SOME PEOPLE ARE BORN WITH an unquenchable thirst to explore new worlds and discover unknown treasures. Others find an opportunity to become pioneers of new territory at the behest of men with a belief that there is something worth discovering across the distance. Lewis and Clark must have had a bit of both. Commissioned and funded by Thomas Jefferson, the acting president of the United States, and the American Philosophical Society, the two men set out to explore and study wildlife, geography, Native American culture, and economic potential. Their mission was to return with artifacts, maps of trade routes and channels of commerce to Asia (the Northwest Passage), as well as tools and stories of life beyond the horizon.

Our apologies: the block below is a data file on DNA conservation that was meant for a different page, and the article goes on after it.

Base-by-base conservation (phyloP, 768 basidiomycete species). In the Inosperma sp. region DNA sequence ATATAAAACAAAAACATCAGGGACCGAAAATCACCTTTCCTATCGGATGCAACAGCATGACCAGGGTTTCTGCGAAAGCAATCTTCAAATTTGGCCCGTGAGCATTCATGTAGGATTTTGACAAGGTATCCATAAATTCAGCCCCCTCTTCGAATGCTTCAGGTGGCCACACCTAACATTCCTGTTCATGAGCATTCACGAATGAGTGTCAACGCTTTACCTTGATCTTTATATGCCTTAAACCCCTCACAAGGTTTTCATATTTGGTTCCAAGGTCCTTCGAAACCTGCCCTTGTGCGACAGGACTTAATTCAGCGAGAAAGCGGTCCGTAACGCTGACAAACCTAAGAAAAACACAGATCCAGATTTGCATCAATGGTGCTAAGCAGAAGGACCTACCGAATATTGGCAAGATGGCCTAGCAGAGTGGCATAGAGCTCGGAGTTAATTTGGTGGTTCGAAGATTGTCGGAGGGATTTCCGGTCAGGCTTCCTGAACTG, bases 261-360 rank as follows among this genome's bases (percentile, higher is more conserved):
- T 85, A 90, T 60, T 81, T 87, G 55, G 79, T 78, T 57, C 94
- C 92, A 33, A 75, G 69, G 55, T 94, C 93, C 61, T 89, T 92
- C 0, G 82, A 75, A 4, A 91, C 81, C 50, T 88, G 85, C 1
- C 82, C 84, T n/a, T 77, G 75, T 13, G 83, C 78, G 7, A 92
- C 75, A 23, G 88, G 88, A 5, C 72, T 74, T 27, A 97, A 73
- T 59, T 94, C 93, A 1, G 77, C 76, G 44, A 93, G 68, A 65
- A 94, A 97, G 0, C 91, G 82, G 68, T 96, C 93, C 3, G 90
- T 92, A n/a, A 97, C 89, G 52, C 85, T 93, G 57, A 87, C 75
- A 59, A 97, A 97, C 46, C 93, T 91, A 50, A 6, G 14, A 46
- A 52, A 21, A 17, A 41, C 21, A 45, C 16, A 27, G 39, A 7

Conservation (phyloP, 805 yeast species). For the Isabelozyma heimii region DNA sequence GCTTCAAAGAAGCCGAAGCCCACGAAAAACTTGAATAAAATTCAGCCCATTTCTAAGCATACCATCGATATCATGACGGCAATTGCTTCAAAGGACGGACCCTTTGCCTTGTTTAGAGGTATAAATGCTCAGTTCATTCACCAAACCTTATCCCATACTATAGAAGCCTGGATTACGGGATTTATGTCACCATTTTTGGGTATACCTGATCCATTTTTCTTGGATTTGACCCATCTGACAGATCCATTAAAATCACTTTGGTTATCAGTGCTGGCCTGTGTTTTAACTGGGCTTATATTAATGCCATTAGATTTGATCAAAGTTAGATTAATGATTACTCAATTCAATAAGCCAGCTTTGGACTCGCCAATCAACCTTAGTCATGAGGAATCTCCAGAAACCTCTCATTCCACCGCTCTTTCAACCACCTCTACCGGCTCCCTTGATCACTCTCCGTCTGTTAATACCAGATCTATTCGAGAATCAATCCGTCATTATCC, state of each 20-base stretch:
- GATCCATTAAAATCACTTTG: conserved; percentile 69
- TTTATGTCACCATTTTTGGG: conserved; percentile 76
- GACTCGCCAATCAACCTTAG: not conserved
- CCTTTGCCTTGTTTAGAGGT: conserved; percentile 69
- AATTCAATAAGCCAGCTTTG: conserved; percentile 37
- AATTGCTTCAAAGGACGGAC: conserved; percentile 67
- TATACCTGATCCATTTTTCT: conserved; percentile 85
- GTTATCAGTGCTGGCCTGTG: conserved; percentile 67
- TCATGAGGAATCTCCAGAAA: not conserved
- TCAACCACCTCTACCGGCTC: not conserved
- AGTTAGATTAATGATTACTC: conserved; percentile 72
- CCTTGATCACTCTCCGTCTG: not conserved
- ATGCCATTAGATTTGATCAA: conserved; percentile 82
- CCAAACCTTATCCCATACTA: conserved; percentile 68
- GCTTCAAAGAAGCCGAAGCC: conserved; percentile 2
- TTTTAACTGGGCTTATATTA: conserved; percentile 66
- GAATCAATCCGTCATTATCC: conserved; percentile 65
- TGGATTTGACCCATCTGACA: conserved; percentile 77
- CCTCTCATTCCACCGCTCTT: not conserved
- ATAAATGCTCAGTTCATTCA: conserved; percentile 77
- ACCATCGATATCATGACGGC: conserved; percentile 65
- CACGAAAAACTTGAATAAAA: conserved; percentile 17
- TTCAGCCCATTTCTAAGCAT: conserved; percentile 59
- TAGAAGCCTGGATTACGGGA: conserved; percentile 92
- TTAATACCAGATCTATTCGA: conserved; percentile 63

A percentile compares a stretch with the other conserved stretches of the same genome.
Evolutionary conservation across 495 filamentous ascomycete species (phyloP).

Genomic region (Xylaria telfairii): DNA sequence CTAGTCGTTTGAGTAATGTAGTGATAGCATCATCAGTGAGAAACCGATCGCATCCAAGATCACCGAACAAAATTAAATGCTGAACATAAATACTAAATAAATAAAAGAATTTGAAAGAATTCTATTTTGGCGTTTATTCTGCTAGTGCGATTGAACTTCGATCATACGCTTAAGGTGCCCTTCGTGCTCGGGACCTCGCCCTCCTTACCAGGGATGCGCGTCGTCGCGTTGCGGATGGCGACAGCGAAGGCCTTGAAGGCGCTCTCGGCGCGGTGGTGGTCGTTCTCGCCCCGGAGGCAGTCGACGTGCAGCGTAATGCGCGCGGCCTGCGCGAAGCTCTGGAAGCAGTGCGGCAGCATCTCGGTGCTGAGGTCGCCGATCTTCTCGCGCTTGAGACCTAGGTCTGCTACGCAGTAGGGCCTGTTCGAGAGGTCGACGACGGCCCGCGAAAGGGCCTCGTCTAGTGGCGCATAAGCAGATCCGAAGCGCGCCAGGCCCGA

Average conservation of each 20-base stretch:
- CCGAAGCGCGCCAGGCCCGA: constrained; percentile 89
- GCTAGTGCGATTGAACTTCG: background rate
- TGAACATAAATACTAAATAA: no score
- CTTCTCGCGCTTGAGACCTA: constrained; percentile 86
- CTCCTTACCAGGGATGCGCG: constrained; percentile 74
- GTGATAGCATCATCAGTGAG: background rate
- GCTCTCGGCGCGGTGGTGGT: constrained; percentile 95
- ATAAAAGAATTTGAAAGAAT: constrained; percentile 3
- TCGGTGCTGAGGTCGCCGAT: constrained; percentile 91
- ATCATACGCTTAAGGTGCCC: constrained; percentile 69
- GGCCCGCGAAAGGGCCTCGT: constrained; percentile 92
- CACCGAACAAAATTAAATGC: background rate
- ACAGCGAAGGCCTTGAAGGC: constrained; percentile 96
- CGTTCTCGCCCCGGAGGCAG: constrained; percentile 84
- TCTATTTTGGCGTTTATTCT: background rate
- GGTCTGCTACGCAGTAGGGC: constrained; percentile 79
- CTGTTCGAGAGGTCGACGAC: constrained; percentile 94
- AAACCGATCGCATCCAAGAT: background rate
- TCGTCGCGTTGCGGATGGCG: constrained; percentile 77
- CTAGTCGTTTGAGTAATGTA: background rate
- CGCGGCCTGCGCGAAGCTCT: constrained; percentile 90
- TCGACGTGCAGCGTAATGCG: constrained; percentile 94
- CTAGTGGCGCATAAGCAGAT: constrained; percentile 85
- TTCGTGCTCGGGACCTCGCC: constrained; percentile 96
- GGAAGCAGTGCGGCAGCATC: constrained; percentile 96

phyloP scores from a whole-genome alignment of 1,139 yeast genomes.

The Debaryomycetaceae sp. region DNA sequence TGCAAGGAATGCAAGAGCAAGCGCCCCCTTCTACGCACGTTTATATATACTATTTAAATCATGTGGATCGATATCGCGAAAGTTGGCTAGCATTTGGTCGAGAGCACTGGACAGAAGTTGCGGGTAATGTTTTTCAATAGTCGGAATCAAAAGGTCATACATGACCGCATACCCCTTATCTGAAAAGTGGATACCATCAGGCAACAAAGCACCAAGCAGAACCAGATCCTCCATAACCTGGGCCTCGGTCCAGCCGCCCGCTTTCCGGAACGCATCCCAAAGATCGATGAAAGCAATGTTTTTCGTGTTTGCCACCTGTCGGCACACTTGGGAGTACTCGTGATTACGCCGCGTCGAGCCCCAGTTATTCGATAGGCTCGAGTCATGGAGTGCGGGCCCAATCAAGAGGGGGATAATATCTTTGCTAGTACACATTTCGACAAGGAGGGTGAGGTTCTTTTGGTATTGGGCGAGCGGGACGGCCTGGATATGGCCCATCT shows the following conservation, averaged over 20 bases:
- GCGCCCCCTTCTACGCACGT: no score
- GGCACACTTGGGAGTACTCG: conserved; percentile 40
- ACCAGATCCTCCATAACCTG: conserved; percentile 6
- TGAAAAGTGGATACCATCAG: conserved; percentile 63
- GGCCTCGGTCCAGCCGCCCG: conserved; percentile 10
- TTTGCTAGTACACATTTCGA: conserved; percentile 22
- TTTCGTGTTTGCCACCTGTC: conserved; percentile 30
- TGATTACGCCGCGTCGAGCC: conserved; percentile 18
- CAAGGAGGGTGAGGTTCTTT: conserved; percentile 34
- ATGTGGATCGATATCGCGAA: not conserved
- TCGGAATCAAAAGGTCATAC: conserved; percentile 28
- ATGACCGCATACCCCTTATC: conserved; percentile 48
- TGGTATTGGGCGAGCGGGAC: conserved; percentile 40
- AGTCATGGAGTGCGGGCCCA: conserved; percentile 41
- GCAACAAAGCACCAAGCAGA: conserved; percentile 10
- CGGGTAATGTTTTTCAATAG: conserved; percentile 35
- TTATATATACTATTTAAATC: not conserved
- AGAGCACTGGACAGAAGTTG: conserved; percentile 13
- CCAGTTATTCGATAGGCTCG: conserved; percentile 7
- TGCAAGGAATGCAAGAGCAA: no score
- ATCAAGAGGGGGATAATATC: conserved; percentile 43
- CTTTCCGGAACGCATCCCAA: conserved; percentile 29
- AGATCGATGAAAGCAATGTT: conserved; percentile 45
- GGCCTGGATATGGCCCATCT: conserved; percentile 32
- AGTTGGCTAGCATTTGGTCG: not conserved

The focus of the expedition was not just the discovery of plants, animals, and resources; more importantly, Jefferson wanted to chart out a convenient economic passageway through the interior to the Pacific that would open up potential for future growth. Lewis and Clark took a calculated, scientific approach to their journey. They carefully documented and recorded new plants and animals, forged relationships with Native Americans, and created a road map for future commerce. Today we respect Lewis and Clark for their persistence, patience, and courage for moving forward. Pioneers, as well as inventors and innovators, are remembered for challenging conventions and boundaries and shaping a new landscape for the future.
You may believe that today there is ...